# $\frac{\mathrm d}{\mathrm{d}x}3ax^3$ not equal to $9x^2$?

Okay, so I'm doing some Khan Academy stuff and they ask me to take $\frac{\mathrm d}{\mathrm{d}x}$ of this function: $f(x)=3ax^3+ax^2$ where $f''(0.5)=3$. They say that the derivative of $f(x)$ is $9ax^2 + 2ax$. This doesn't make sense to me though.

The constant rule states that $\frac{\mathrm d}{\mathrm{d}x}(cf)=cf'$. The product rule states that $\frac{\mathrm d}{\mathrm{d}x}(fg)=fg'+f'g$.

$3$ is a constant. $a$ is not. $\frac{\mathrm d}{\mathrm{d}x}(x^3)=3x^2$.

So $\frac{\mathrm d}{\mathrm{d}x}(3ax^3)=3\cdot\frac{\mathrm d}{\mathrm{d}x}(a)\cdot\frac{\mathrm d}{\mathrm{d}x}(x^3)=3\cdot 1\cdot\frac{\mathrm d}{\mathrm{d}x}(x^3)$, where $3$ is a constant and $x^3$ is not.

$3\frac{\mathrm d}{\mathrm{d}x}(x^3)=3\cdot3x^2=9x^2$.

Khan Academy says that $\frac{\mathrm d}{\mathrm{d}x}(3ax^3+ax^2)=9ax^2+2ax$. Why all the $a$'s?

So where am I going wrong? Is $3$ a constant of $a$, and so when you take the derivative of $3a$ (which is $3$) and multiply it by $x^3$ you need to use the product rule? Or do you do $\frac{\mathrm d}{\mathrm{d}x}(3)\cdot\frac{\mathrm d}{\mathrm{d}x}(ax^3)$? $\frac{\mathrm d}{\mathrm{d}x}(ax^3)$ with the product rule?

Moreover, they say that $f''(0.5)=18a(0.5)+2a$.

Where did the $x$ go? If $x=0.5$ then $2ax$ should be equal to $a\cdot 2\cdot 0.5=a$.

I'll copy the entire problem down for you below.

If $f(x)=3ax^3+ax^2$ and $f′′(0.5)=3$, then what is the value of $a$?

a. $3/11$, b. $1/4$, c. $3/7$, d. $1/2$, e. None of the above

We need to find the second derivative of the function $3ax^3+ax^2$. The power rule is given by $\frac{\mathrm d}{\mathrm{d}x}(x^n)=nx^{n−1}$. Using the power rule, we find the first derivative of $f(x)$.

$f'(x)=9ax^2+2ax$

Using the power rule again, we find the second derivative of $f(x)$.

$f''(x)=18ax+2a$

Finally, since we know that $f′′(0.5)=3$, we set $x=0.5$ and solve for $a$.

$f''(0.5)=18a(0.5)+2a$

$3=11a$

$a=3/11$

• 'a' is a constant. – Pedro Tamaroff Oct 31 '14 at 22:37
• $\ a$ is a constant, it just multiplies the $\ x^3$ term – Mosk Oct 31 '14 at 22:38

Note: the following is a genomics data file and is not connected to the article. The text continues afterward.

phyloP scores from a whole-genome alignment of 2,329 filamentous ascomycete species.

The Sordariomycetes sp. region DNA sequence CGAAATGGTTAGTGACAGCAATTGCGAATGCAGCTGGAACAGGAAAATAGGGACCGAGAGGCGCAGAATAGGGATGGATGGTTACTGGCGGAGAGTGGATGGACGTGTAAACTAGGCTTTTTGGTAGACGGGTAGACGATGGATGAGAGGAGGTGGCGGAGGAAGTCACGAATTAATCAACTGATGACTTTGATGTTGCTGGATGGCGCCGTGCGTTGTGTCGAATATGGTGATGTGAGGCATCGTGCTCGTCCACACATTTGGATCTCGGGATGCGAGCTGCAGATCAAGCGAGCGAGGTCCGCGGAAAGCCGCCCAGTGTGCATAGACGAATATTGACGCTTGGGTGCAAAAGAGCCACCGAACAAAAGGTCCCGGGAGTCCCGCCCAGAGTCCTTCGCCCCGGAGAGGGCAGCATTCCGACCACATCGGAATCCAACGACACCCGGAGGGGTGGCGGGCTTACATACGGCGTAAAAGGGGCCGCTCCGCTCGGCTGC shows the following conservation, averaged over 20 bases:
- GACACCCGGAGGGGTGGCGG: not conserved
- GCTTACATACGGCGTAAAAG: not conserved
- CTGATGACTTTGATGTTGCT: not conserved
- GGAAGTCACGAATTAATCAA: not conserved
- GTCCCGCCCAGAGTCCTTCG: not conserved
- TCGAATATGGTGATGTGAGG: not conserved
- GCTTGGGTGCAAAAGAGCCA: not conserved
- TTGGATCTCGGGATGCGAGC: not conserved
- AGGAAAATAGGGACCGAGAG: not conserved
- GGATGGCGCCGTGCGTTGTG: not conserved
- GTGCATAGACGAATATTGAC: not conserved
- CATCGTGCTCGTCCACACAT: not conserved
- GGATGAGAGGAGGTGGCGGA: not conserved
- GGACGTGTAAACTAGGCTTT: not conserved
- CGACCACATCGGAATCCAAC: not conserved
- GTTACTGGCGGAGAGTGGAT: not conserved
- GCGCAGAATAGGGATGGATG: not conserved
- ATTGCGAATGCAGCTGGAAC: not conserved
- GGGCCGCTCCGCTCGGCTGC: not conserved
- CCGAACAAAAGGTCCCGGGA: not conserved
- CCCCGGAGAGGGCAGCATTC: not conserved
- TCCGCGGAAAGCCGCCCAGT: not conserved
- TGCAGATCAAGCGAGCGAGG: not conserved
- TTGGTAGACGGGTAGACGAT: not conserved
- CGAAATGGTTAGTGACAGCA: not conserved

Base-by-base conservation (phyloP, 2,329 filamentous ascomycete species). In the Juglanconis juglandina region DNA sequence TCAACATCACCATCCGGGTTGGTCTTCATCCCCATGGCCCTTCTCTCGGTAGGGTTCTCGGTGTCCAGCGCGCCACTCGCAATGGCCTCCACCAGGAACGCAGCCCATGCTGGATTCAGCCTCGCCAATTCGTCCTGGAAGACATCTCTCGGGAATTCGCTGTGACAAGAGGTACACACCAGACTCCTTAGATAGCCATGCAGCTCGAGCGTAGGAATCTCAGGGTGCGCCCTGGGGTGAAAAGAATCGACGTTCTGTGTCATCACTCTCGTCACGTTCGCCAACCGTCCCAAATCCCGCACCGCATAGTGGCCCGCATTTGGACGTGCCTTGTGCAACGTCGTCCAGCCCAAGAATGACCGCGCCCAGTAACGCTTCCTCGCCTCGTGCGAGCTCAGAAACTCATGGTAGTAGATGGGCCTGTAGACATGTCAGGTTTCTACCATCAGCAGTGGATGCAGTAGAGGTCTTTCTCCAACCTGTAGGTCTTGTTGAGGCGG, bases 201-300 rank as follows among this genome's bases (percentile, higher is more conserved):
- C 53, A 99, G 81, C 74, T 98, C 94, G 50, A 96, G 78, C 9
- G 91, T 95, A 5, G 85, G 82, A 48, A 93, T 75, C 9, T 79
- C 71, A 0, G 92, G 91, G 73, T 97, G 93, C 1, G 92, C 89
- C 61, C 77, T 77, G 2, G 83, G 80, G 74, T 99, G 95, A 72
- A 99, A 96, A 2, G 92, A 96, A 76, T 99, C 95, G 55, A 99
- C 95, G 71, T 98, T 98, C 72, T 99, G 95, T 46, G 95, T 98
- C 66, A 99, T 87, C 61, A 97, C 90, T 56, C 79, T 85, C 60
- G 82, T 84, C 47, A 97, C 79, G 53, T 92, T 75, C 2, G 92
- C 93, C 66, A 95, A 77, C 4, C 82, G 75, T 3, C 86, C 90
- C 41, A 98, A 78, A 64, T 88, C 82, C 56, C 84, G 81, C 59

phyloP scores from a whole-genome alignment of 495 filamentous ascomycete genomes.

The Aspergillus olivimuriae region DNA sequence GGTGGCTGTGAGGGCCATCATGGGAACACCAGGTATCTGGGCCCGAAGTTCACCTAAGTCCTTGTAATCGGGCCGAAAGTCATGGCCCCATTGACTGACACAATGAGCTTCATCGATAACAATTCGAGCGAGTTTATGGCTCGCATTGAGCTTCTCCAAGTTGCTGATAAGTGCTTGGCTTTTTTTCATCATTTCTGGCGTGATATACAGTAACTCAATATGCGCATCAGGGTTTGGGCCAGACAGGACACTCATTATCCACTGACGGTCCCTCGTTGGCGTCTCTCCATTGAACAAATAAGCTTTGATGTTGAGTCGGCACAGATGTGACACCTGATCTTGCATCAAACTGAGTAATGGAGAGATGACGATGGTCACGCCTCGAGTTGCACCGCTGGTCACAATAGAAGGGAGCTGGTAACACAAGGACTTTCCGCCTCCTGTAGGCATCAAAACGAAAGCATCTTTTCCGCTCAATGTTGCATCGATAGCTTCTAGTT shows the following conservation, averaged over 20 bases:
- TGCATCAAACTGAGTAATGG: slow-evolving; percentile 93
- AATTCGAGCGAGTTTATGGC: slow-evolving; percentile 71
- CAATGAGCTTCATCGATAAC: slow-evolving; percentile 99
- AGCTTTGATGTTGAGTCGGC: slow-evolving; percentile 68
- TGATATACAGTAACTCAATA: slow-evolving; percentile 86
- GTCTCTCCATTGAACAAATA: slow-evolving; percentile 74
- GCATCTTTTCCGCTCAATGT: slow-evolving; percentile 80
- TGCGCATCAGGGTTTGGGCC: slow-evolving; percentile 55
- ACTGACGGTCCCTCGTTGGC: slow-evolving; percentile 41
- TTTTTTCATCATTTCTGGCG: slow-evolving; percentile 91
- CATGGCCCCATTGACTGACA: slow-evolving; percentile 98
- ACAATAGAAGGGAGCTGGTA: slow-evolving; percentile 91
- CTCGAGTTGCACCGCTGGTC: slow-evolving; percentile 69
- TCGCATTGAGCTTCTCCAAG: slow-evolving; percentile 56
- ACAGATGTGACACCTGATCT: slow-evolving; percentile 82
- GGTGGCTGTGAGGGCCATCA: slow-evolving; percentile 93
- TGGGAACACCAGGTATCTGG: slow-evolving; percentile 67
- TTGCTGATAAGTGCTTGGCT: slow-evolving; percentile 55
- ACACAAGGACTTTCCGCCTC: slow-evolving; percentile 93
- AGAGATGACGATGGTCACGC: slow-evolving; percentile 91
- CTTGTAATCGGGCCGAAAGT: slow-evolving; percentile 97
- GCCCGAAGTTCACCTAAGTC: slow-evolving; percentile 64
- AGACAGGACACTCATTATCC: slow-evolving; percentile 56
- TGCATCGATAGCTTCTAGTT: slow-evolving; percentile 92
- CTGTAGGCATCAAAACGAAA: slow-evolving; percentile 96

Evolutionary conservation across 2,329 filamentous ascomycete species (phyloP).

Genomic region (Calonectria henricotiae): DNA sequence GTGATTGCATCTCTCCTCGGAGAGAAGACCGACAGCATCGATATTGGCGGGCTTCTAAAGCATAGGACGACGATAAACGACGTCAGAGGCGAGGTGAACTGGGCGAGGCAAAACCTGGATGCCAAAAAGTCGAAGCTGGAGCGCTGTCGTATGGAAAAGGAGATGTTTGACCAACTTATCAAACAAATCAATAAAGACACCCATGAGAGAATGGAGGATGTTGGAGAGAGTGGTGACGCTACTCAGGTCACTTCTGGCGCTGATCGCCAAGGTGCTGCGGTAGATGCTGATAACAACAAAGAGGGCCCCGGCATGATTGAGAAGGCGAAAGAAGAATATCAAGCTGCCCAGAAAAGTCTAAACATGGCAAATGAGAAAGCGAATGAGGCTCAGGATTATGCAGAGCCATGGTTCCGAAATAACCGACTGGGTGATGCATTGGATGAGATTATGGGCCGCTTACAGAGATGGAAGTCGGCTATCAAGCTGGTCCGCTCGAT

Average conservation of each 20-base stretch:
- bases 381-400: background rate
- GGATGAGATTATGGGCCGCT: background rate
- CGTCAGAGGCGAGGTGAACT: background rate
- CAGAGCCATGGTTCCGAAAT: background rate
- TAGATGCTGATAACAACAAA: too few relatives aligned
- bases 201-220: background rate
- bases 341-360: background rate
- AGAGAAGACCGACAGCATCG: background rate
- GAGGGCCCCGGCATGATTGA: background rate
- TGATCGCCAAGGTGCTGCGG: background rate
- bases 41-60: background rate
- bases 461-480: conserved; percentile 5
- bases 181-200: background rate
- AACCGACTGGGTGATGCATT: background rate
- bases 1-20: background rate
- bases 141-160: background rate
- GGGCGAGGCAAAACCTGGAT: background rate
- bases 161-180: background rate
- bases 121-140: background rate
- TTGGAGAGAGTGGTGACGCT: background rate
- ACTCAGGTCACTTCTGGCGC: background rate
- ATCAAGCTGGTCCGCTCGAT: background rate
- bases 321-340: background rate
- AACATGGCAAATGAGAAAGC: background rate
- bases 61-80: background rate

• $a$ is a constant (not dependent on $x$) and even if it were dependent on $x$, you would most definitely not get what you wrote. You would just get another term with derivative of $a$. The $a$ will never just disappear. – orion Oct 31 '14 at 22:41

In this case, $x$ is your $\textbf{variable}$ while $a$ is some $\textbf{constant}$, or fixed point.

Therefore, the first derivative of the function $f(x) = 3ax^3+ax^2$ is $$f'(x) = 9ax^2+2ax$$ because $3a$ is a constant in $f(x)$ and $1*a$ is a constant in $f(x)$ as well. Next, we take the derivative of $f'(x)$, which gives $$f''(x) = 18ax+2a.$$ Again, I want to emphasis the point that $a$ is a constant number. Since we know that $f''(.5)=3$, we plug in $x=.5$ and set $f''(.05)$ equal to $3$ and solve. Therefore, we have that $$3=18a(.5)+2a = 9a+2a=11a$$ which gives $$3=11a.$$ Therefore, $a=\frac{3}{11}$.

• So a is a constant. Got it. How do you tell the difference between a constant and variable in a function? d/dx of a constant is 0, while d/dx of a variable, say x, is 1. Is it because of the order? Defined constant, undefined constant, variable? Or do you know this just because it is in standard form (for polynomials.) What about other kinds of functions? Thank you so much for the help. – Novice Polymath Nov 1 '14 at 3:19
• @NovicePolymath You are evaluating $\dfrac{d}{dx}$, so $x$ is your 'changing' variable. It describes the rate of change with respect to $x$. Likewise $\dfrac{dy}{dt}$ describes the rate of change of $y$ with respect to $t$, so $t$ is your variable. – Landuros Sep 10 '18 at 12:03

You want to find $$\frac {d}{dx} (3ax^3+ax^2)$$

That means you are taking derivative with respect to $x$, therefor other letters are considered constants.

Usually they denote constants with the beginning letters of alphabet such that $a,b,c$ and variables with the $x,y,z$ so that is another hint that $a$ is a constant in this problem.

$$\frac{da}{dx}=\color{red}1.$$

No, the value of $a$ does not depend on the value of $x$, so that

$$\frac{da}{dx}=\color{green}0.$$

You could consider the derivative on $a$,

$$\frac{da}{da}=1$$

but this is irrelevant for the problem on hand.

• Also note a second mistake when applying the product rule, $d(3ax^3)/dx=3\,da/dx\,x^3+3a\,dx^3/dx$. – Yves Daoust Sep 10 '18 at 12:01